Automation enables you to set standards and prevent drifts in your coding practices that would introduce vulnerabilities down the road, such as changes in access rights to certain workloads, well before those changes even get to production.
Your Culture Also Needs to Be Modernized
Application modernization involves changes in how people leverage cloud-native technologies to design, build, operate, secure and run applications. From a security standpoint, there’s a huge advantage with appointing a security lead that is primarily or purely focused on cloud-native security aspects of the modernized application. This creates visibility into what the developers are building, enabling security stakeholders to contribute their requirements and perspectives before the application is generally available. Having and making all parties accountable for security ensures software is delivered with the best security posture possible.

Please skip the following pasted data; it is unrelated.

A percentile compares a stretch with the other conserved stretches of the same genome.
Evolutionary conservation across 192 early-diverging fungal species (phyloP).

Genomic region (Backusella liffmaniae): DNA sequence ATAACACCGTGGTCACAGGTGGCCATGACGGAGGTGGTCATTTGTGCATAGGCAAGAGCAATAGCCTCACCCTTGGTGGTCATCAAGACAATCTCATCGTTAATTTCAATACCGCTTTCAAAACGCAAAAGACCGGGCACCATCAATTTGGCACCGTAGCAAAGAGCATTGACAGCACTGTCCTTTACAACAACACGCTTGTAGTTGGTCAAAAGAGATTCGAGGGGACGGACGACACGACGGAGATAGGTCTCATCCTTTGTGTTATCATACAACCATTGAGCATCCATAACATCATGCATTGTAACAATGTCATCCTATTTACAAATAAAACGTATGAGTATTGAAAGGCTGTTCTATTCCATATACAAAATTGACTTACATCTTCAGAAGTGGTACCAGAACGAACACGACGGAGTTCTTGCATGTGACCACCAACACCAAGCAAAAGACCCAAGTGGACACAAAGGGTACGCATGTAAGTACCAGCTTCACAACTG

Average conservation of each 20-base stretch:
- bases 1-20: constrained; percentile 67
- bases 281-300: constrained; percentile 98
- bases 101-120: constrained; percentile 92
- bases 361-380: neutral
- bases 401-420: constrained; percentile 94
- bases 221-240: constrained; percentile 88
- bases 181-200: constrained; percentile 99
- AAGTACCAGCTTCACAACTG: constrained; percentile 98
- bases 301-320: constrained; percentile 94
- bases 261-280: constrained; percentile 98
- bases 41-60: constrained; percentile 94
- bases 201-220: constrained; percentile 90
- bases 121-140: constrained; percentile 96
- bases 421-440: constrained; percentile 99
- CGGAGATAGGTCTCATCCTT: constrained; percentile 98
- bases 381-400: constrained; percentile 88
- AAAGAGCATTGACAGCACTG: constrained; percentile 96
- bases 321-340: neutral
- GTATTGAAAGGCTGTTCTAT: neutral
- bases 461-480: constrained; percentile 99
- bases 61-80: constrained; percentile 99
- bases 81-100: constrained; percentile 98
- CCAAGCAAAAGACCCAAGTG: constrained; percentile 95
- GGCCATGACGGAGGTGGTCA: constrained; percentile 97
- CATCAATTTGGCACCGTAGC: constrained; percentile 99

Another benefit of having a designated security tech lead is to build some know-how about security practices that other members of the development team can leverage when they have questions. It can be draining and inconsistent to try to depend on every team member to know and handle the security aspects around their coding. Instead of each member individually reinventing the wheel, which has a steep learning curve where security is concerned, they can tap the wisdom of the designated security lead.